Diagnosis of Chronic Lymphocytic Leukemia

Diagnosis of Chronic Lymphocytic Leukemia

If the symptoms suggest the possibility of Chronic Lymphocytic Leukemia (CLL), some of these tests may be used to diagnose it:
  • Physical exam and history: An exam of the body to check general signs of health, including checking for signs of disease, such as lumps or anything else that seems unusual. A history of the patient’s health habits and past illnesses and treatments will also be taken.
  • Complete blood count (CBC): A procedure in which a sample of blood is drawn and checked for the following:
    • The number of red blood cells, white blood cells, and platelets.
    • The amount of hemoglobin (the protein that carries oxygen) in the red blood cells.
    • The portion of the blood sample made up of red blood cells.
  • Cytogenetic analysis: A test in which cells in a sample of blood or bone marrow are viewed under a microscope to look for changes in the structure or number of chromosomes in the lymphocytes.
  • Immunophenotyping: A test in which the cells in a sample of blood or bone marrow are looked at under a microscope to find out if malignant lymphocytes (cancer) began from the B lymphocytes or the T lymphocytes.
  • Bone marrow aspiration and biopsy: The removal of bone marrow, blood, and a small piece of bone by inserting a hollow needle into the hipbone or breastbone. A pathologist views the bone marrow, blood, and bone under a microscope to look for abnormal cells.

Factors Affecting Prognosis and Treatment Options

Treatment options for Chronic Lymphocytic Leukemia depend on:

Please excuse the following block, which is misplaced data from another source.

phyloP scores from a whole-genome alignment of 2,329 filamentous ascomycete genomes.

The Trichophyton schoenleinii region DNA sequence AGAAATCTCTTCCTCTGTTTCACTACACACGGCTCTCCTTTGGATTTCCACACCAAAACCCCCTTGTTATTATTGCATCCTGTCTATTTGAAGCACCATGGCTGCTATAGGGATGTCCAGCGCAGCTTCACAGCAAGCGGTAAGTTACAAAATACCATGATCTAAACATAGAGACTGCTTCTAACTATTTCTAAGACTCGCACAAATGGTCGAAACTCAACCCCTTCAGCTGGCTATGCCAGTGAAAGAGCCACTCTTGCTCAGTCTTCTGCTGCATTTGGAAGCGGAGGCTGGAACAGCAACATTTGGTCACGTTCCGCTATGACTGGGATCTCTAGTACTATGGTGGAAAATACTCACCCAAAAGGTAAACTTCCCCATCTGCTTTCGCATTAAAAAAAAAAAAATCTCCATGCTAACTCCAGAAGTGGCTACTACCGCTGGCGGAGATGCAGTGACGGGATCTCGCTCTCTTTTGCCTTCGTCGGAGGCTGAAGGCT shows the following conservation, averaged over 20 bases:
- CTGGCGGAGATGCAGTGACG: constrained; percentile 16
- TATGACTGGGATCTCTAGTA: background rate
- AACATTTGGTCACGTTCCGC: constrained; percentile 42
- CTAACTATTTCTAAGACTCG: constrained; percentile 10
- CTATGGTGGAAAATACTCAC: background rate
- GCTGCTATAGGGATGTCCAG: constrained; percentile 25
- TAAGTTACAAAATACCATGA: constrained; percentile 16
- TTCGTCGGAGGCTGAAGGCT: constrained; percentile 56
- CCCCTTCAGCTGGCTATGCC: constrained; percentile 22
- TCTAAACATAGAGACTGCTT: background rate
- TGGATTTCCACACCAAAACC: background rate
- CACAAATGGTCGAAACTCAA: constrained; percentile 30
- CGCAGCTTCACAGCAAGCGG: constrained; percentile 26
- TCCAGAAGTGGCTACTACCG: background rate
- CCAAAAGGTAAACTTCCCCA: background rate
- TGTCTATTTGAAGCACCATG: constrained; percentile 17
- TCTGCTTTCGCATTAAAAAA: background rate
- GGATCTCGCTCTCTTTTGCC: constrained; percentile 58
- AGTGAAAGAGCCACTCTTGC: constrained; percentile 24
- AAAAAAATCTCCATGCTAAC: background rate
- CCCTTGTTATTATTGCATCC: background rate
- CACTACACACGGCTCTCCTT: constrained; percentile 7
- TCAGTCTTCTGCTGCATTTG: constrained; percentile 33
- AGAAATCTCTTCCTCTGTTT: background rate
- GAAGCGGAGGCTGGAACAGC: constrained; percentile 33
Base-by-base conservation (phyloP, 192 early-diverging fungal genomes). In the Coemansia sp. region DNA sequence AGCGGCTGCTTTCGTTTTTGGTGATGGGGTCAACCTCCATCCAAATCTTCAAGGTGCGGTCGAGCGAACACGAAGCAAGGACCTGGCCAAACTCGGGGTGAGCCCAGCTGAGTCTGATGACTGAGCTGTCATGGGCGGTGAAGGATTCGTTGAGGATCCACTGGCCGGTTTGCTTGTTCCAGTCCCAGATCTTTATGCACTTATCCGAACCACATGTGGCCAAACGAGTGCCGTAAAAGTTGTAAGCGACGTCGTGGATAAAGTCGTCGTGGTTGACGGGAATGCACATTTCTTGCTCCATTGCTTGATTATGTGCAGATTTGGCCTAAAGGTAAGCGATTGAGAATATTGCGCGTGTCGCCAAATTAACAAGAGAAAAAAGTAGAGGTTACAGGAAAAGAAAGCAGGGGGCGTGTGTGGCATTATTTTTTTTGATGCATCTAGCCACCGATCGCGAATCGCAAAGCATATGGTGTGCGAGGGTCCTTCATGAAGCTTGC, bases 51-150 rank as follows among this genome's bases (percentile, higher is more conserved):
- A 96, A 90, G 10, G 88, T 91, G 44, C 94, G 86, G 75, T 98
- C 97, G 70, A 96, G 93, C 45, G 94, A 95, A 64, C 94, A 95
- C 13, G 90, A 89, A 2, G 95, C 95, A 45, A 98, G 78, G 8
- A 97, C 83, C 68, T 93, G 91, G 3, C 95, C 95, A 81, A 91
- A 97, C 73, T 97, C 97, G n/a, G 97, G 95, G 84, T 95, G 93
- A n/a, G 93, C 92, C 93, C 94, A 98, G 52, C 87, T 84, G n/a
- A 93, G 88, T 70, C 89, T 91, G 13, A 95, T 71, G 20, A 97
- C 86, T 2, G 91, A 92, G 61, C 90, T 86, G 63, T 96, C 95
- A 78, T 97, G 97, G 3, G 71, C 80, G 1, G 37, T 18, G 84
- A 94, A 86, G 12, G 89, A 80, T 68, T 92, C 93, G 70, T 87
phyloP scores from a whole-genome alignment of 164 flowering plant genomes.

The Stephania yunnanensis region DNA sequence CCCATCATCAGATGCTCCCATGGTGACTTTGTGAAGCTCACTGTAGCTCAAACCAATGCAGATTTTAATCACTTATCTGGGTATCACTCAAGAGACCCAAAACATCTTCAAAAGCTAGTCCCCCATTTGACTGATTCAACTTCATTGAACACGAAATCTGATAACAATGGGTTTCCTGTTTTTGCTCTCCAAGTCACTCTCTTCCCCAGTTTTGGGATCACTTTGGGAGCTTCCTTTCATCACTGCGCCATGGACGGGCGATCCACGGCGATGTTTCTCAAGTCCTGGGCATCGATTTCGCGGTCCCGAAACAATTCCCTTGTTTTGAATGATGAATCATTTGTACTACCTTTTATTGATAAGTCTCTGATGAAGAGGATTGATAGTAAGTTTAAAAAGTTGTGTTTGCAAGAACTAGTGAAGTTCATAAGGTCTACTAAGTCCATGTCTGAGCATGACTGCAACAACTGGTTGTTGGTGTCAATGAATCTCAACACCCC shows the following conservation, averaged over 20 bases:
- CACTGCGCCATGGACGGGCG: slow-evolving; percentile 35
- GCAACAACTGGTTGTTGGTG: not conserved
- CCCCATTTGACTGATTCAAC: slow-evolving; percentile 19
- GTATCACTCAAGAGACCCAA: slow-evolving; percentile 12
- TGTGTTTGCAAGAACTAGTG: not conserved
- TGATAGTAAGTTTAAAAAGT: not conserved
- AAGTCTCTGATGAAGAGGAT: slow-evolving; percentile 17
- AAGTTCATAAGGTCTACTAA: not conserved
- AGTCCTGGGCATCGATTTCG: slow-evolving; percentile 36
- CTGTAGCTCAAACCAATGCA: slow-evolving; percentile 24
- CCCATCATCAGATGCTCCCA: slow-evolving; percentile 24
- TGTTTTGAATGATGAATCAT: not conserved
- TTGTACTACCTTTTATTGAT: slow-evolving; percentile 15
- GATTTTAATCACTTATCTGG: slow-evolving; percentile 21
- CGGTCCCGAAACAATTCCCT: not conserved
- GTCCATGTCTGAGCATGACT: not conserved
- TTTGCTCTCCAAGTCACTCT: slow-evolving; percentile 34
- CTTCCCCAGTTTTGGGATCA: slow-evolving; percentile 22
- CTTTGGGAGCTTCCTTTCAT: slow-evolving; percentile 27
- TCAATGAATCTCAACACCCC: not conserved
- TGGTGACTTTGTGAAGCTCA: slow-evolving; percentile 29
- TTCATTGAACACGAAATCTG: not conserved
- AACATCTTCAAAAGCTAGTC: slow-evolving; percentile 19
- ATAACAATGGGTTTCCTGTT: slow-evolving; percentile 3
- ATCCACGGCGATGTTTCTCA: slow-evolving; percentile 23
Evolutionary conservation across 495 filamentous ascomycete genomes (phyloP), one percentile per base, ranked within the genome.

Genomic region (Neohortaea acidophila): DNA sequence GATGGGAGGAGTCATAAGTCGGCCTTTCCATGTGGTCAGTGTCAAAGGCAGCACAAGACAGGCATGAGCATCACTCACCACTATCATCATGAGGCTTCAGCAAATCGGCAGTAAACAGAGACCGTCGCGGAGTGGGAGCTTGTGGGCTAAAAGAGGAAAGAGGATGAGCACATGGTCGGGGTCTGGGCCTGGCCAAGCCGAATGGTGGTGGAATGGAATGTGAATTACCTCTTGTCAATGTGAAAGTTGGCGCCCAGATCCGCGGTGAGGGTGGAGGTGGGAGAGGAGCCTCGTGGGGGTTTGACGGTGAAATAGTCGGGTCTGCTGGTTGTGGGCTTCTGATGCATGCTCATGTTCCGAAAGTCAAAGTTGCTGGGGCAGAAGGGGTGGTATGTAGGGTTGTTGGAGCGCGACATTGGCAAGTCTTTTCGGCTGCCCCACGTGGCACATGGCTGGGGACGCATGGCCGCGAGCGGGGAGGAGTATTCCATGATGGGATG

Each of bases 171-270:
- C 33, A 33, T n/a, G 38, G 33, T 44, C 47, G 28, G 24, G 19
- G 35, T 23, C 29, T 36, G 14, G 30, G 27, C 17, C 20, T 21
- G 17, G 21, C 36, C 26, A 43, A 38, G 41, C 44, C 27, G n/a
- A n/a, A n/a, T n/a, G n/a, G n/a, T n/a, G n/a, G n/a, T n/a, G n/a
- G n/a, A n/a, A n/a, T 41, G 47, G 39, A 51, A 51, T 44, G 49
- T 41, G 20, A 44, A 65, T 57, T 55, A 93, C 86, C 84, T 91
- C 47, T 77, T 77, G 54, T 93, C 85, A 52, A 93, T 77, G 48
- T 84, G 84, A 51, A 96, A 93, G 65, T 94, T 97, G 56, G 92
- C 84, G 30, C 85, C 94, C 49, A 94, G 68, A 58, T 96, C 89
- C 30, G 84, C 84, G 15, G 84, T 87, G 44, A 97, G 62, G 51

• The stage of the disease.
  • Red blood cell, white blood cell, and platelet blood counts.
  • Whether there are symptoms, such as fever, chills, or weight loss.
  • Whether the liver, spleen, or lymph nodes are larger than normal.
  • The response to initial treatment.
  • Whether the CLL has recurred (come back).
The prognosis (chance of recovery) depends on:
  • Whether there is a change in the DNA and the type of change, if there is one.
  • Whether lymphocytes are spread throughout the bone marrow.
  • The stage of the disease.
  • Whether the Chronic Lymphocytic Leukemia gets better with treatment or has recurred (come back).
  • Whether the CLL progresses to lymphoma or prolymphocytic leukemia.
  • The patient’s general health.

Staging

Staging is the process used to find out how far the cancer has spread. It is important to know the stage of the disease in order to plan the best treatment. The following tests may be used in the staging process:
  • Bone marrow aspiration and biopsy
  • Chest x-ray
  • MRI
  • CT scan
  • Blood chemistry studies
  • Antiglobulin test
The following stages are used for chronic lymphocytic leukemia: Stage 0— In stage 0 chronic lymphocytic leukemia, there are too many lymphocytes in the blood, but there are no other symptoms of leukemia. Stage 0 chronic lymphocytic leukemia is indolent (slow-growing). Stage I— In stage I chronic lymphocytic leukemia, there are too many lymphocytes in the blood and the lymph nodes are larger than normal. Stage II-– In stage II chronic lymphocytic leukemia, there are too many lymphocytes in the blood, the liver or spleen is larger than normal, and the lymph nodes may be larger than normal. Stage III— In stage III chronic lymphocytic leukemia, there are too many lymphocytes in the blood and there are too few red blood cells. The lymph nodes, liver, or spleen may be larger than normal. Stage IV— In stage IV chronic lymphocytic leukemia, there are too many lymphocytes in the blood and too few platelets. The lymph nodes, liver, or spleen may be larger than normal and there may be too few red blood cells. Refractory Chronic Lymphocytic Leukemia— Refractory chronic lymphocytic leukemia is cancer that does not get better with treatment. If you have symptoms associated with CCL, contact us to request an appointment with our oncology specialists to to begin diagnostic testing or to obtain a second opinion on a recent diagnosis.